Stacy Smith and Ivy Pfeffer, deputy commissioners with the Arkansas Division of Elementary and Secondary Education (DESE), said the pandemic had a major impact on schools and on student achievement. Schools were closed during the latter part of the spring 2020 semester, and then many students’ educations were disrupted by the move to digital learning and by quarantining the next school year. Enrollment and attendance in pre-K, kindergarten and first grade dropped. The pandemic also paused a lot of training in the state’s reading initiatives.

Prior to COVID, DESE had a long-range goal in its state accountability plan to reach 80% ready or exceeding, with long-term trajectories for every school, but the gap year slowed down the process and forced a reset.

“Sometimes we underestimate the magnitude of that interruption, so getting our feet back under us, that really was what last school year was really getting about,” Pfeffer said.

The state has been allocated $1.8 billion in federal funds in response to the pandemic. So far, districts have spent 66% of their funding and have about $600 million left. Early in the pandemic, schools were using the money on personal protective equipment and digital content. Now the bulk is being spent to combat learning loss.

Pfeffer said she has been encouraged by the rebounding enrollment in career education centers like the Saline County Career Technical Campus and the Peak Innovation Center in Fort Smith. When Gov. Asa Hutchinson came into office, 54 school districts did not have access to these career centers, where high school students can gain workforce skills and certifications. He recently participated in an event celebrating access for the last remaining district, Piggott.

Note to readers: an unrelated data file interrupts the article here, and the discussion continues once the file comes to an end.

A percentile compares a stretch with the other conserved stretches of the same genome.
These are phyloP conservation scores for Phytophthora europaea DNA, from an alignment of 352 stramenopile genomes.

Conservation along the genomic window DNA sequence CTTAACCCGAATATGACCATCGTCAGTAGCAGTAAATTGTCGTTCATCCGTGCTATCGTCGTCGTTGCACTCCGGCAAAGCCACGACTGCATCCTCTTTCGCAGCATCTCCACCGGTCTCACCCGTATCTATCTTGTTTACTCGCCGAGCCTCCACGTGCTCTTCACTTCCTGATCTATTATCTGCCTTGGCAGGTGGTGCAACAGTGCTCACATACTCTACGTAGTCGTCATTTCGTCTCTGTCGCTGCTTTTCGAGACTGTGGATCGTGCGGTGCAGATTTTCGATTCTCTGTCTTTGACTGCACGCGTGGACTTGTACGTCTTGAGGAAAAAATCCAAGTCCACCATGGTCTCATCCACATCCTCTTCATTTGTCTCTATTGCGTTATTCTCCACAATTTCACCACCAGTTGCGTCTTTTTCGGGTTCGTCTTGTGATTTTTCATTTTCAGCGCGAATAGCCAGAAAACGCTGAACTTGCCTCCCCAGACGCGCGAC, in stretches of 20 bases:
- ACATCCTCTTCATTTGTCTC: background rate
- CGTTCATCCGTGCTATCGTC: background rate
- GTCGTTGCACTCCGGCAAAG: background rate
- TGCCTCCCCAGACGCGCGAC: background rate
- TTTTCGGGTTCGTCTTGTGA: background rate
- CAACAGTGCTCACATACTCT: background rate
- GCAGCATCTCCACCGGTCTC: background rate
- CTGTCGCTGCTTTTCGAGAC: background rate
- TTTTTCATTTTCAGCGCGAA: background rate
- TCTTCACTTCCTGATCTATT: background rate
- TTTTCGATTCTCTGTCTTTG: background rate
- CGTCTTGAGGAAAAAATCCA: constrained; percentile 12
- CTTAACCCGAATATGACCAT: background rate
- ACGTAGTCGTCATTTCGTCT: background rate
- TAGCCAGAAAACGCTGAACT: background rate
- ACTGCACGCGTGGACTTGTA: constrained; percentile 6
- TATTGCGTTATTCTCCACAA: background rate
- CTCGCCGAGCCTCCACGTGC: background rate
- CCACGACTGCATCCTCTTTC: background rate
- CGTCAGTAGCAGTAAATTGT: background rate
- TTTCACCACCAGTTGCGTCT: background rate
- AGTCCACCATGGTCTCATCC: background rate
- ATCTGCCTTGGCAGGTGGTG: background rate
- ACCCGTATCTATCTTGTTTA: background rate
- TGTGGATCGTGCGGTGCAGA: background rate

School districts also are working to ensure their districts are safe with help from $50 million appropriated by lawmakers in a special session last year. Funds will be available starting in January.

Smith said DESE will prioritize physical security like locking classroom and exterior doors. The priorities are based on recommendations from the Arkansas School Safety Commission, appointed by former Gov. Asa Hutchinson in 2018 after the school shooting in Parkland, Florida, and then reactivated by him last year after the shooting in Uvalde, Texas. DESE has developed its first-ever safe schools unit that will monitor and assist school districts.

Hernandez said some schools are self contained in one campus, while others require walking in and out of buildings. Campuses will be retrofitted, while new schools will be designed consistent with the School Safety Commission’s recommendations.

“I don’t think they go around worrying that they could be the next, but I think there is concern of trying to make sure that their schools are safe as possible,” he said. “School districts are kind of like fingerprints. Every one of them’s different.”

Editor’s note: The State of the State series provides reports twice a year on Arkansas’ key economic sectors. The series publishes stories to begin a year and stories in July/August to provide a broad mid-year update on the state’s economy. Link here for the State of the State page and previous stories.